Back in the good old days when I was raising four kids and four dogs and a bionic cat and writing three books (well, two and two thirds) a year, I thought nothing of multi-tasking. In fact I didn’t know how NOT to multi-task.
Those days are behind me. Or somewhere. I can’t remember where I put them.
Now I’m trying to get all the mundane stuff out of my way before we have grandkids everywhere for the holidays. And, honestly, it isn’t working. I have a greater understanding for my own mother now. She was totally NOT LIKE ME. She thrived on ‘one thing at a time’ and ‘everything in its place.’ And I never did. But now I see that there could possibly be an up side to having things all sorted and settled so one can ‘enjoy life.’
This is a theoretical construct, you understand. It has never happened. It never happened to her, either, but she regretted it. I never did – but this year I’m finding her idea of heaven not a bad one. I see that it could be enjoyable. But I’m still not close – and likely never will be. But I appreciate her sentiments more.
That said, the reason this blog is up later than usual is that I’ve multi-tasked my little heart out today – and it wasn’t until ten p.m. where I live that I suddenly thought, “Oh, drat. It’s 4 a.m. in England.” (England being the arbiter of all things Pink Heart) That meant my blog was seriously overdue. So, my apologies to all you people on the other side of the globe where it is already tomorrow and you are wondering where your daily fix, er, blog piece is.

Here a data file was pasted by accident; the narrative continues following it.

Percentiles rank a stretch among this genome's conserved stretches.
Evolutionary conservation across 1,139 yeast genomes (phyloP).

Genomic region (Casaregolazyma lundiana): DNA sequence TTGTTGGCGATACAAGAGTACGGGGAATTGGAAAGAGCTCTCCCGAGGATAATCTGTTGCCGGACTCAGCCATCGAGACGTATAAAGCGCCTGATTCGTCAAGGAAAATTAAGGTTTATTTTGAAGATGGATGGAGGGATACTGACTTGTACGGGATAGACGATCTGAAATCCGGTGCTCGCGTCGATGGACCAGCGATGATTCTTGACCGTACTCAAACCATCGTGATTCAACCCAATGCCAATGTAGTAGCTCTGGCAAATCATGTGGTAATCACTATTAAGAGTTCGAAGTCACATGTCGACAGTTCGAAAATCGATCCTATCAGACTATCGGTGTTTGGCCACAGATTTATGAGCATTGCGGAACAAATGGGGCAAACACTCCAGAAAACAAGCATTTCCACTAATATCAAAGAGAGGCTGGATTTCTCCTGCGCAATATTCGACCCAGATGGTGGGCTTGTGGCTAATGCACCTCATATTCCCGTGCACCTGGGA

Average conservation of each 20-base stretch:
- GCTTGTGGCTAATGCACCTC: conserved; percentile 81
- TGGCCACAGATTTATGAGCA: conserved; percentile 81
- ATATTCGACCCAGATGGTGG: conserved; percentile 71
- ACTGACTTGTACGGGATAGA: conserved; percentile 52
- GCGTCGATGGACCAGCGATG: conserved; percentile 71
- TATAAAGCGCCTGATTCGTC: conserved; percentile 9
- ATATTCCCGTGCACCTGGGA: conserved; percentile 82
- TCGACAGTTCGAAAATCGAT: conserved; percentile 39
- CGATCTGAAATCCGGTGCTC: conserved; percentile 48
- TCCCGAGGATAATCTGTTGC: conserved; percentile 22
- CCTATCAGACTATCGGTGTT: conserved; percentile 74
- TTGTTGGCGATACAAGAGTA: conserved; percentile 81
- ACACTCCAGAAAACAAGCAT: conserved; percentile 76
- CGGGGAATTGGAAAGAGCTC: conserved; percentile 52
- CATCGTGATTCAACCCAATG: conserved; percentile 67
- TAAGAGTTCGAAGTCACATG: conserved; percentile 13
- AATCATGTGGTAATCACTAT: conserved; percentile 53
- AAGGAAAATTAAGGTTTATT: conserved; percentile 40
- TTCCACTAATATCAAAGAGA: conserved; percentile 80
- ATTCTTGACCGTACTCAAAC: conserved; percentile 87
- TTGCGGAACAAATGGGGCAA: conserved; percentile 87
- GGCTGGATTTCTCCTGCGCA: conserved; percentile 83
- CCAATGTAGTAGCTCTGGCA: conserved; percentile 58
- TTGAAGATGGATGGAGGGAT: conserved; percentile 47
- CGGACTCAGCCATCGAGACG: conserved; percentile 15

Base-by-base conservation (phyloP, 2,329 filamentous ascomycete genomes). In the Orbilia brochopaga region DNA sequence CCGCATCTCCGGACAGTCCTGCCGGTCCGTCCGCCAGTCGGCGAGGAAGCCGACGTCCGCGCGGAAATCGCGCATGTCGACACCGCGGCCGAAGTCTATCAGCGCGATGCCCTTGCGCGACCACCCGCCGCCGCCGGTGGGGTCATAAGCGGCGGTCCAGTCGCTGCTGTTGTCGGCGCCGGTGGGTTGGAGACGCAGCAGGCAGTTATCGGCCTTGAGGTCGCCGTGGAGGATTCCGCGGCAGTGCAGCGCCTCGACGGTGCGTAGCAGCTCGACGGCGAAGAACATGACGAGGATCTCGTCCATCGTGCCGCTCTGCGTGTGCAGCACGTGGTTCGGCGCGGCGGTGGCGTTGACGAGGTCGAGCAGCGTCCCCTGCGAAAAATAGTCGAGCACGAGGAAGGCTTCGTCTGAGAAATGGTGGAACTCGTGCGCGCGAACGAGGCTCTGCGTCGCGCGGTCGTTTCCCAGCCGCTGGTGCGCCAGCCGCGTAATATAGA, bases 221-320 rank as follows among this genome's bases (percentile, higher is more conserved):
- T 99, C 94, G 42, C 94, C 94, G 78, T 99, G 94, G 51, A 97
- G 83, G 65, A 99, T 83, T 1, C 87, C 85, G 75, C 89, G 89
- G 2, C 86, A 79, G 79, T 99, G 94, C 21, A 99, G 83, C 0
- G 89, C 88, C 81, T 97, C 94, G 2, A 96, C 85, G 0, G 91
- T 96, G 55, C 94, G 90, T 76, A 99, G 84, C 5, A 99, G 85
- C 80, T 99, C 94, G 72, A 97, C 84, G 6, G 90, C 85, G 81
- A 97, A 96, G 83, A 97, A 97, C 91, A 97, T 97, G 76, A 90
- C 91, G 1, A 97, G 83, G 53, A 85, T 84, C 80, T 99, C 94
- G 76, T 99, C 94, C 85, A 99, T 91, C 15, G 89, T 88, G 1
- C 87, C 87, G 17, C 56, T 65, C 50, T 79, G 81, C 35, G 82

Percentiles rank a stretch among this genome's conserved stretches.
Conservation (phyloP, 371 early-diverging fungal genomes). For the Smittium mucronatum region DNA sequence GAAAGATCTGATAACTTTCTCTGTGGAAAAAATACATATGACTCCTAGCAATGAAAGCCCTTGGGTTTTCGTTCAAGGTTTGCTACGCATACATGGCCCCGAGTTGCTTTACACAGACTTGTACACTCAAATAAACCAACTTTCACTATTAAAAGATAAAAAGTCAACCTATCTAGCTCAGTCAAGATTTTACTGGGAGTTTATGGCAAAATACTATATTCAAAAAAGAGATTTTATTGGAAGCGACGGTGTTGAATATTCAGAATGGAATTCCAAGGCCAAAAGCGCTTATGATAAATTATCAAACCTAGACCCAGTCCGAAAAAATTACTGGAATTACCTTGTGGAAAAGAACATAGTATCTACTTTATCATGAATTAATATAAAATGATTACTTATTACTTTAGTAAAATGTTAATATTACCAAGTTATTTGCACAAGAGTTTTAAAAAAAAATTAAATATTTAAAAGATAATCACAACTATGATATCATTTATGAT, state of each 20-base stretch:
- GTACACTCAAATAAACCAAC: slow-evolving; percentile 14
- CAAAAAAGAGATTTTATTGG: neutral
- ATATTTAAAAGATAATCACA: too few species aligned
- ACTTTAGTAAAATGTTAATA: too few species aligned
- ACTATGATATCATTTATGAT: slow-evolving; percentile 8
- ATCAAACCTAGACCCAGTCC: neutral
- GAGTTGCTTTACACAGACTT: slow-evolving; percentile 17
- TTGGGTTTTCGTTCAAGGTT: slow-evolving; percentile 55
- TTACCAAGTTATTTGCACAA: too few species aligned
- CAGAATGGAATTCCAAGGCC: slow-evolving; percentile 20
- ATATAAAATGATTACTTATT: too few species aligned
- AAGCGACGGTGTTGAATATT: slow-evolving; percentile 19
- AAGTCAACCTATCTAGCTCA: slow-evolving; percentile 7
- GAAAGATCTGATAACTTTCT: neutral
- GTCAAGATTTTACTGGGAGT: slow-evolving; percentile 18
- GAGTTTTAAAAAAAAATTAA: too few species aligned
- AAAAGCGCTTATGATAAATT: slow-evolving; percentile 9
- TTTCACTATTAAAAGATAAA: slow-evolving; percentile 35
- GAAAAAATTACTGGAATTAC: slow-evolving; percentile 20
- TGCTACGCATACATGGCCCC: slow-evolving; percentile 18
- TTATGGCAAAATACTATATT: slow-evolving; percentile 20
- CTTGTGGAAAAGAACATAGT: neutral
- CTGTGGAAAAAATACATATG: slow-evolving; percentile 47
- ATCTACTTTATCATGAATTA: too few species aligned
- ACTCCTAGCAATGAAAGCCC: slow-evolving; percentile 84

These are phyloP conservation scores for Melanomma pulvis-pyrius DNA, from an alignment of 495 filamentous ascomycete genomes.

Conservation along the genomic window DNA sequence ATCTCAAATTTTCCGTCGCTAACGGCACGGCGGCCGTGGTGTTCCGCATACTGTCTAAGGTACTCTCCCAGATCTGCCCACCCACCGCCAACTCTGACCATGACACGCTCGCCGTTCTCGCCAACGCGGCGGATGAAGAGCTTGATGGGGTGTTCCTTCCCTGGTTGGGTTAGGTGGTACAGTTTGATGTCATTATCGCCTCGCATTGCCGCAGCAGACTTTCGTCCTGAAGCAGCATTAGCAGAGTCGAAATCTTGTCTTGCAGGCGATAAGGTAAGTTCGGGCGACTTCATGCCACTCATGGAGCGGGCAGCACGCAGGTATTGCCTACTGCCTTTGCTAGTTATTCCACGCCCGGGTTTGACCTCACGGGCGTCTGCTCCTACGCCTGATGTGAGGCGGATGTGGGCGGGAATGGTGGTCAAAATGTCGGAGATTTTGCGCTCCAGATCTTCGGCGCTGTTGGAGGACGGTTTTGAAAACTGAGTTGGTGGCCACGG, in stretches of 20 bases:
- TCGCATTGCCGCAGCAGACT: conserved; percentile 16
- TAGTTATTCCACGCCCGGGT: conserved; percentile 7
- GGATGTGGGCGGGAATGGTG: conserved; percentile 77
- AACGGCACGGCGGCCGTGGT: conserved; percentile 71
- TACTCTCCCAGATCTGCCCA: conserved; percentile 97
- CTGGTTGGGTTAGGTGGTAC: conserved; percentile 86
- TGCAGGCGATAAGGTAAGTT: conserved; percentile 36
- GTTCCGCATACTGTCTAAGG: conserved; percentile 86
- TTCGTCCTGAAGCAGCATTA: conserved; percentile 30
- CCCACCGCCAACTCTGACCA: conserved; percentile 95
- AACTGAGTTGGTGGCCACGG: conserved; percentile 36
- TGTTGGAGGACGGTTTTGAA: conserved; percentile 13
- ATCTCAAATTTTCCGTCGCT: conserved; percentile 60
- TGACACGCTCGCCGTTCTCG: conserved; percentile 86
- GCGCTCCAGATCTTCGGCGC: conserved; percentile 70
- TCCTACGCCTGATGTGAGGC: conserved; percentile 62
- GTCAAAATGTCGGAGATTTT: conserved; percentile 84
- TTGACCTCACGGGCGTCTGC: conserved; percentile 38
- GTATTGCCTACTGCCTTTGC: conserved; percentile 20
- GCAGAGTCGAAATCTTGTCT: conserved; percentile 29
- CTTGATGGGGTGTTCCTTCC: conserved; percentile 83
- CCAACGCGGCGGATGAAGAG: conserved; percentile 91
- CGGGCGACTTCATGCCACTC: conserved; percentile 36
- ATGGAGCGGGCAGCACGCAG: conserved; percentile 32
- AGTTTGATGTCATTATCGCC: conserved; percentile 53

You and my editor, both. She’s wondering where my book is. So am I. I think it’s lurking around in the right hemisphere of my brain (at least I hope so) where at some point – though probably not until after December 25th – I will let it all come pouring out in (we all hope) perfect dramatic structure and scintillating prose. Do I hear you saying, “Good luck with this?” I thought so.
But that’s life – destination or journey. That’s writing. It happens alongside other things all the time. It never gets to be the ONLY things I do. It always competes for space in my life. And right now, it’s competing with more than its fair share of other things that Need To Be Done.
I love Christmas. I love the decorating trees and making cookies (I’m less keen on quarterly tax preparations, but there is a certain balance to life, knowing it has to be done). I love the carol services and decorating the wreath (though I have a heavy hand with a glue gun if not carefully supervised). I love the family and the noise and the wrapping and unwrapping. I love the promise of birth and life and hope.
It’s one of the reasons I like writing Christmas stories, like Breaking the Greek’s Rules. Books set at Christmas allow me to wallow in all the things I love about the season. My heroines – like Daisy in this one – end up multi-tasking just about as much as I do. But they still remember the reason for the season. They still value the promise, the potential, the love.
Writing this, disjointed though I fear it is, has been a blessing for me. It’s given me a quiet moment to step back and STOP multi-tasking for a moment, to think about what is important – and to see all the rest of the stuff I have done and will continue to do in that light.
I wish you all the blessings of the season. I hope, amid your own multi-tasking, that you can focus on the things that make your life worthwhile. I think that, despite our different approaches to the holiday, that what both my mother and I had in common all along.
Anne’s current book, Breaking the Greek’s Rules, is available in UK now – and worldwide through bookdepository.com (or .co.uk) postpaid. If you haven’t overdosed on Christmas already – and you find a quiet time to read and reflect – perhaps you’ll pick it up and find out what happens this Christmas for Daisy Connolly and Alexandros Antonides.
Photo by Malene Thyssen (Own work) (http://creativecommons.org/licenses/by-sa/2.5)], via Wikimedia Commons